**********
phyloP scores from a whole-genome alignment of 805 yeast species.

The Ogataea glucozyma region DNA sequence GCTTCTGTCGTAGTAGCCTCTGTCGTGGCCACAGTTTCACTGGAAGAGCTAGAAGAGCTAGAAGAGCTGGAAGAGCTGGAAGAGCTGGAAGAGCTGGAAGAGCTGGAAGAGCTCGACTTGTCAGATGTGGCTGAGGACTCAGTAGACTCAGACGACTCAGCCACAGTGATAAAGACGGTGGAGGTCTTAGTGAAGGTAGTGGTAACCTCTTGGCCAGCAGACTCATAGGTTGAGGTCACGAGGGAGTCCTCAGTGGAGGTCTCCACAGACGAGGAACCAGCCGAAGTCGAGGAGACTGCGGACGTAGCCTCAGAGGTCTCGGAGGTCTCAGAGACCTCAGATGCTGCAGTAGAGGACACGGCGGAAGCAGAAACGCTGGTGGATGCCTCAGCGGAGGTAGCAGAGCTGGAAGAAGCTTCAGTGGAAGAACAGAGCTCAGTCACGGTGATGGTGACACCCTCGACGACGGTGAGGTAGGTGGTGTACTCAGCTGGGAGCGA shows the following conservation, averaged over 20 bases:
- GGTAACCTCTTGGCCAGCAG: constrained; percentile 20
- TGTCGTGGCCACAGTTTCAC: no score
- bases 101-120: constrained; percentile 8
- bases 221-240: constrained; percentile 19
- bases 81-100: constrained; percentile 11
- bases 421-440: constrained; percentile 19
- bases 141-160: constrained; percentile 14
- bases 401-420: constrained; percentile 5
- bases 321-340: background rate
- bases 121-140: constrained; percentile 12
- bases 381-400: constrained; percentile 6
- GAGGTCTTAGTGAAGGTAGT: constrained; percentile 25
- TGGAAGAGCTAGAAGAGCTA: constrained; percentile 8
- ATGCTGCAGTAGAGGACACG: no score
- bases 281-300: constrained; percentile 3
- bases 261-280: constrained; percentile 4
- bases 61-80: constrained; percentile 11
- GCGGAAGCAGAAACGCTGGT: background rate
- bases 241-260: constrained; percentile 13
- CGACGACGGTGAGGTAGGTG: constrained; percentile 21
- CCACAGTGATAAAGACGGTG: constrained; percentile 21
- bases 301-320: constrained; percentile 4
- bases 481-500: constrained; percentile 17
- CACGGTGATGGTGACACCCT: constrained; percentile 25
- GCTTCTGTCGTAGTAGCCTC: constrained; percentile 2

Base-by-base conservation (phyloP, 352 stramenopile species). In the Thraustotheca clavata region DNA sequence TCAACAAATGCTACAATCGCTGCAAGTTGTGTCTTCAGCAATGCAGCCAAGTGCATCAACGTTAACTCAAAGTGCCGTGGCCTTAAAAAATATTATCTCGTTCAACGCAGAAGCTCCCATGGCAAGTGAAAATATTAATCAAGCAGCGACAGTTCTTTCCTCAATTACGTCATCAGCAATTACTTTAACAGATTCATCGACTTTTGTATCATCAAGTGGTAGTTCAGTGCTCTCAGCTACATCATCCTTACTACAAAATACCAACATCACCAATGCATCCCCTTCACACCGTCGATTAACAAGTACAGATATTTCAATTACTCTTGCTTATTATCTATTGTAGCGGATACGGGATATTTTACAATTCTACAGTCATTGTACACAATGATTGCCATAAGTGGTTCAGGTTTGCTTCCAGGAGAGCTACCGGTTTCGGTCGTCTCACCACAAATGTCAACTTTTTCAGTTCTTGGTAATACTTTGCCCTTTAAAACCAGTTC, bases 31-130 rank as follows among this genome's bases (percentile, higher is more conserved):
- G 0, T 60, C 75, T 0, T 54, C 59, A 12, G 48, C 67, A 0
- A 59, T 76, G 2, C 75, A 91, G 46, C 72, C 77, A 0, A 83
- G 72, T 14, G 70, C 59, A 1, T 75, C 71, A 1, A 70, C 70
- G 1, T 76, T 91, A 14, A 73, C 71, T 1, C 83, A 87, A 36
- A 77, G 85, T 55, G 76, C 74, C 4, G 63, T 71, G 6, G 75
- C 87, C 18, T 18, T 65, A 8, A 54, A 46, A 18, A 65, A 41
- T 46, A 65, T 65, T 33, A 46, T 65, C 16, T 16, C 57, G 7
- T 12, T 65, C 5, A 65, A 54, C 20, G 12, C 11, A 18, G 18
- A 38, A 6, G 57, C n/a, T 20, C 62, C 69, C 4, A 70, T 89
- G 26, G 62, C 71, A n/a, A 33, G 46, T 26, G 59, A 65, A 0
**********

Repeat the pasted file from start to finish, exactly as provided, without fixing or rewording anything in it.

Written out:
phyloP scores from a whole-genome alignment of 805 yeast species.

The Ogataea glucozyma region DNA sequence GCTTCTGTCGTAGTAGCCTCTGTCGTGGCCACAGTTTCACTGGAAGAGCTAGAAGAGCTAGAAGAGCTGGAAGAGCTGGAAGAGCTGGAAGAGCTGGAAGAGCTGGAAGAGCTCGACTTGTCAGATGTGGCTGAGGACTCAGTAGACTCAGACGACTCAGCCACAGTGATAAAGACGGTGGAGGTCTTAGTGAAGGTAGTGGTAACCTCTTGGCCAGCAGACTCATAGGTTGAGGTCACGAGGGAGTCCTCAGTGGAGGTCTCCACAGACGAGGAACCAGCCGAAGTCGAGGAGACTGCGGACGTAGCCTCAGAGGTCTCGGAGGTCTCAGAGACCTCAGATGCTGCAGTAGAGGACACGGCGGAAGCAGAAACGCTGGTGGATGCCTCAGCGGAGGTAGCAGAGCTGGAAGAAGCTTCAGTGGAAGAACAGAGCTCAGTCACGGTGATGGTGACACCCTCGACGACGGTGAGGTAGGTGGTGTACTCAGCTGGGAGCGA shows the following conservation, averaged over 20 bases:
- GGTAACCTCTTGGCCAGCAG: constrained; percentile 20
- TGTCGTGGCCACAGTTTCAC: no score
- bases 101-120: constrained; percentile 8
- bases 221-240: constrained; percentile 19
- bases 81-100: constrained; percentile 11
- bases 421-440: constrained; percentile 19
- bases 141-160: constrained; percentile 14
- bases 401-420: constrained; percentile 5
- bases 321-340: background rate
- bases 121-140: constrained; percentile 12
- bases 381-400: constrained; percentile 6
- GAGGTCTTAGTGAAGGTAGT: constrained; percentile 25
- TGGAAGAGCTAGAAGAGCTA: constrained; percentile 8
- ATGCTGCAGTAGAGGACACG: no score
- bases 281-300: constrained; percentile 3
- bases 261-280: constrained; percentile 4
- bases 61-80: constrained; percentile 11
- GCGGAAGCAGAAACGCTGGT: background rate
- bases 241-260: constrained; percentile 13
- CGACGACGGTGAGGTAGGTG: constrained; percentile 21
- CCACAGTGATAAAGACGGTG: constrained; percentile 21
- bases 301-320: constrained; percentile 4
- bases 481-500: constrained; percentile 17
- CACGGTGATGGTGACACCCT: constrained; percentile 25
- GCTTCTGTCGTAGTAGCCTC: constrained; percentile 2

Base-by-base conservation (phyloP, 352 stramenopile species). In the Thraustotheca clavata region DNA sequence TCAACAAATGCTACAATCGCTGCAAGTTGTGTCTTCAGCAATGCAGCCAAGTGCATCAACGTTAACTCAAAGTGCCGTGGCCTTAAAAAATATTATCTCGTTCAACGCAGAAGCTCCCATGGCAAGTGAAAATATTAATCAAGCAGCGACAGTTCTTTCCTCAATTACGTCATCAGCAATTACTTTAACAGATTCATCGACTTTTGTATCATCAAGTGGTAGTTCAGTGCTCTCAGCTACATCATCCTTACTACAAAATACCAACATCACCAATGCATCCCCTTCACACCGTCGATTAACAAGTACAGATATTTCAATTACTCTTGCTTATTATCTATTGTAGCGGATACGGGATATTTTACAATTCTACAGTCATTGTACACAATGATTGCCATAAGTGGTTCAGGTTTGCTTCCAGGAGAGCTACCGGTTTCGGTCGTCTCACCACAAATGTCAACTTTTTCAGTTCTTGGTAATACTTTGCCCTTTAAAACCAGTTC, bases 31-130 rank as follows among this genome's bases (percentile, higher is more conserved):
- G 0, T 60, C 75, T 0, T 54, C 59, A 12, G 48, C 67, A 0
- A 59, T 76, G 2, C 75, A 91, G 46, C 72, C 77, A 0, A 83
- G 72, T 14, G 70, C 59, A 1, T 75, C 71, A 1, A 70, C 70
- G 1, T 76, T 91, A 14, A 73, C 71, T 1, C 83, A 87, A 36
- A 77, G 85, T 55, G 76, C 74, C 4, G 63, T 71, G 6, G 75
- C 87, C 18, T 18, T 65, A 8, A 54, A 46, A 18, A 65, A 41
- T 46, A 65, T 65, T 33, A 46, T 65, C 16, T 16, C 57, G 7
- T 12, T 65, C 5, A 65, A 54, C 20, G 12, C 11, A 18, G 18
- A 38, A 6, G 57, C n/a, T 20, C 62, C 69, C 4, A 70, T 89
- G 26, G 62, C 71, A n/a, A 33, G 46, T 26, G 59, A 65, A 0